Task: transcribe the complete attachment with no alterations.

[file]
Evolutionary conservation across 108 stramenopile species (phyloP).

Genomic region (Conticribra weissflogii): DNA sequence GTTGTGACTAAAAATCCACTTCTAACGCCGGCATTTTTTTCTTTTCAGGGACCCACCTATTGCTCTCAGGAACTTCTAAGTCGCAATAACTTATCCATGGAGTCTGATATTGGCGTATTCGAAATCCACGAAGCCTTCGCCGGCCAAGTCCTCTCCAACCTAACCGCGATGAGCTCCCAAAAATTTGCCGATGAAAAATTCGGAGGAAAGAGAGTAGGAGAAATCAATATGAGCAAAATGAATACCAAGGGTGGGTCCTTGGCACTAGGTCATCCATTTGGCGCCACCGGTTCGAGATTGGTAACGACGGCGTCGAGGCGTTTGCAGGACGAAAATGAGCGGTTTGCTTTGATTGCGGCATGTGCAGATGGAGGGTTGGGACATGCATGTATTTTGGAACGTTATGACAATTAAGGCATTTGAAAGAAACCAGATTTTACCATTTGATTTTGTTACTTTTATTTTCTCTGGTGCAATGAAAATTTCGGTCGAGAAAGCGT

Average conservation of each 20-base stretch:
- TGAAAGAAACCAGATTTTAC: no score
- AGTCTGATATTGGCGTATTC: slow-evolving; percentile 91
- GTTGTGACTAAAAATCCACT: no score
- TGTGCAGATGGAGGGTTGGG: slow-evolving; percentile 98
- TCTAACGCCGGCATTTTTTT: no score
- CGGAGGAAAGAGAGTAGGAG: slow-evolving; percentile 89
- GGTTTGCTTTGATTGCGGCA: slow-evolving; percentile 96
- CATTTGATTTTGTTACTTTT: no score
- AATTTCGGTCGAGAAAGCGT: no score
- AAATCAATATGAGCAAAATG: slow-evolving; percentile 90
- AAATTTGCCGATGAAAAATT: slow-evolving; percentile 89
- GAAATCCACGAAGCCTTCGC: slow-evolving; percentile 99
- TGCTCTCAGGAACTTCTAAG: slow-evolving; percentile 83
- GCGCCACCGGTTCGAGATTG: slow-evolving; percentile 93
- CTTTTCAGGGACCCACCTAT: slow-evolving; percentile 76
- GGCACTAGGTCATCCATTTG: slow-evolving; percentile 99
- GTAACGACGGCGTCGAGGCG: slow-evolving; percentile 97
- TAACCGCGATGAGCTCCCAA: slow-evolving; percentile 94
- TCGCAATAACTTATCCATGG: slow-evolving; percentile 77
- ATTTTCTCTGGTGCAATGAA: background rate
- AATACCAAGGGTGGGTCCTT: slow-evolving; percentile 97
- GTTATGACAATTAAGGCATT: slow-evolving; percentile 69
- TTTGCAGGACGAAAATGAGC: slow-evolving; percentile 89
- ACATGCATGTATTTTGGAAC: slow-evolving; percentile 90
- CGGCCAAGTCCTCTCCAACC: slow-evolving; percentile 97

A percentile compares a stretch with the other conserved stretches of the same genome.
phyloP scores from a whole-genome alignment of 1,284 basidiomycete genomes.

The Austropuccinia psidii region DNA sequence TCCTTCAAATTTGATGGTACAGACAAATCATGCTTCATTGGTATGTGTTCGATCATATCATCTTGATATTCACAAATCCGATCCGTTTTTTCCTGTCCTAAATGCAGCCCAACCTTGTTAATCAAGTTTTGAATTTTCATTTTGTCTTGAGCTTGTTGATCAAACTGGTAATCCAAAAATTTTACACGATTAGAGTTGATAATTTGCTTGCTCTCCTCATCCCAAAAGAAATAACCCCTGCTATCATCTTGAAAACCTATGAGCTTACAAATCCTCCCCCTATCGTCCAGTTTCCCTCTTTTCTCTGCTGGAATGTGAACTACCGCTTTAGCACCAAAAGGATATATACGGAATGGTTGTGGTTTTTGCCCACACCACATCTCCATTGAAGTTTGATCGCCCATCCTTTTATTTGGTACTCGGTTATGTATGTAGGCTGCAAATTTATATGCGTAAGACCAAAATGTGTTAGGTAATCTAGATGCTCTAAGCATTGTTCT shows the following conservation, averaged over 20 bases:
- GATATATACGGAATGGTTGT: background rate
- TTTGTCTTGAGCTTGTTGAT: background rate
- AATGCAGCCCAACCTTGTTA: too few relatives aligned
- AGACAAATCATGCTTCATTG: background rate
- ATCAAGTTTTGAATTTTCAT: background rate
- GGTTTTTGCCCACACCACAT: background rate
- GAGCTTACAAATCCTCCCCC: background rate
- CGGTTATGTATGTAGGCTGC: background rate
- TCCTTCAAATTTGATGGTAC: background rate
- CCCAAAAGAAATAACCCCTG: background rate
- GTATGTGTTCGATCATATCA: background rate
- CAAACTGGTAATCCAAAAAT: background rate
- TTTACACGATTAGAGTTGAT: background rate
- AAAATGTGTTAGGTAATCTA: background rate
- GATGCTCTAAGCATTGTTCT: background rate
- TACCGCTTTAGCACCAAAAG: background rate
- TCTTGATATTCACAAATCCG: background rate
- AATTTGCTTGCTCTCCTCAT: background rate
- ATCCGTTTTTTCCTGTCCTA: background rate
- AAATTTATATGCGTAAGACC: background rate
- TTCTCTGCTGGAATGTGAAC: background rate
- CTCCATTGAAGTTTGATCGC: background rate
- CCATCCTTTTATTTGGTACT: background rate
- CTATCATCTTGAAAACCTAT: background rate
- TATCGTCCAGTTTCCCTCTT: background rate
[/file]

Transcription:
Evolutionary conservation across 108 stramenopile species (phyloP).

Genomic region (Conticribra weissflogii): DNA sequence GTTGTGACTAAAAATCCACTTCTAACGCCGGCATTTTTTTCTTTTCAGGGACCCACCTATTGCTCTCAGGAACTTCTAAGTCGCAATAACTTATCCATGGAGTCTGATATTGGCGTATTCGAAATCCACGAAGCCTTCGCCGGCCAAGTCCTCTCCAACCTAACCGCGATGAGCTCCCAAAAATTTGCCGATGAAAAATTCGGAGGAAAGAGAGTAGGAGAAATCAATATGAGCAAAATGAATACCAAGGGTGGGTCCTTGGCACTAGGTCATCCATTTGGCGCCACCGGTTCGAGATTGGTAACGACGGCGTCGAGGCGTTTGCAGGACGAAAATGAGCGGTTTGCTTTGATTGCGGCATGTGCAGATGGAGGGTTGGGACATGCATGTATTTTGGAACGTTATGACAATTAAGGCATTTGAAAGAAACCAGATTTTACCATTTGATTTTGTTACTTTTATTTTCTCTGGTGCAATGAAAATTTCGGTCGAGAAAGCGT

Average conservation of each 20-base stretch:
- TGAAAGAAACCAGATTTTAC: no score
- AGTCTGATATTGGCGTATTC: slow-evolving; percentile 91
- GTTGTGACTAAAAATCCACT: no score
- TGTGCAGATGGAGGGTTGGG: slow-evolving; percentile 98
- TCTAACGCCGGCATTTTTTT: no score
- CGGAGGAAAGAGAGTAGGAG: slow-evolving; percentile 89
- GGTTTGCTTTGATTGCGGCA: slow-evolving; percentile 96
- CATTTGATTTTGTTACTTTT: no score
- AATTTCGGTCGAGAAAGCGT: no score
- AAATCAATATGAGCAAAATG: slow-evolving; percentile 90
- AAATTTGCCGATGAAAAATT: slow-evolving; percentile 89
- GAAATCCACGAAGCCTTCGC: slow-evolving; percentile 99
- TGCTCTCAGGAACTTCTAAG: slow-evolving; percentile 83
- GCGCCACCGGTTCGAGATTG: slow-evolving; percentile 93
- CTTTTCAGGGACCCACCTAT: slow-evolving; percentile 76
- GGCACTAGGTCATCCATTTG: slow-evolving; percentile 99
- GTAACGACGGCGTCGAGGCG: slow-evolving; percentile 97
- TAACCGCGATGAGCTCCCAA: slow-evolving; percentile 94
- TCGCAATAACTTATCCATGG: slow-evolving; percentile 77
- ATTTTCTCTGGTGCAATGAA: background rate
- AATACCAAGGGTGGGTCCTT: slow-evolving; percentile 97
- GTTATGACAATTAAGGCATT: slow-evolving; percentile 69
- TTTGCAGGACGAAAATGAGC: slow-evolving; percentile 89
- ACATGCATGTATTTTGGAAC: slow-evolving; percentile 90
- CGGCCAAGTCCTCTCCAACC: slow-evolving; percentile 97

A percentile compares a stretch with the other conserved stretches of the same genome.
phyloP scores from a whole-genome alignment of 1,284 basidiomycete genomes.

The Austropuccinia psidii region DNA sequence TCCTTCAAATTTGATGGTACAGACAAATCATGCTTCATTGGTATGTGTTCGATCATATCATCTTGATATTCACAAATCCGATCCGTTTTTTCCTGTCCTAAATGCAGCCCAACCTTGTTAATCAAGTTTTGAATTTTCATTTTGTCTTGAGCTTGTTGATCAAACTGGTAATCCAAAAATTTTACACGATTAGAGTTGATAATTTGCTTGCTCTCCTCATCCCAAAAGAAATAACCCCTGCTATCATCTTGAAAACCTATGAGCTTACAAATCCTCCCCCTATCGTCCAGTTTCCCTCTTTTCTCTGCTGGAATGTGAACTACCGCTTTAGCACCAAAAGGATATATACGGAATGGTTGTGGTTTTTGCCCACACCACATCTCCATTGAAGTTTGATCGCCCATCCTTTTATTTGGTACTCGGTTATGTATGTAGGCTGCAAATTTATATGCGTAAGACCAAAATGTGTTAGGTAATCTAGATGCTCTAAGCATTGTTCT shows the following conservation, averaged over 20 bases:
- GATATATACGGAATGGTTGT: background rate
- TTTGTCTTGAGCTTGTTGAT: background rate
- AATGCAGCCCAACCTTGTTA: too few relatives aligned
- AGACAAATCATGCTTCATTG: background rate
- ATCAAGTTTTGAATTTTCAT: background rate
- GGTTTTTGCCCACACCACAT: background rate
- GAGCTTACAAATCCTCCCCC: background rate
- CGGTTATGTATGTAGGCTGC: background rate
- TCCTTCAAATTTGATGGTAC: background rate
- CCCAAAAGAAATAACCCCTG: background rate
- GTATGTGTTCGATCATATCA: background rate
- CAAACTGGTAATCCAAAAAT: background rate
- TTTACACGATTAGAGTTGAT: background rate
- AAAATGTGTTAGGTAATCTA: background rate
- GATGCTCTAAGCATTGTTCT: background rate
- TACCGCTTTAGCACCAAAAG: background rate
- TCTTGATATTCACAAATCCG: background rate
- AATTTGCTTGCTCTCCTCAT: background rate
- ATCCGTTTTTTCCTGTCCTA: background rate
- AAATTTATATGCGTAAGACC: background rate
- TTCTCTGCTGGAATGTGAAC: background rate
- CTCCATTGAAGTTTGATCGC: background rate
- CCATCCTTTTATTTGGTACT: background rate
- CTATCATCTTGAAAACCTAT: background rate
- TATCGTCCAGTTTCCCTCTT: background rate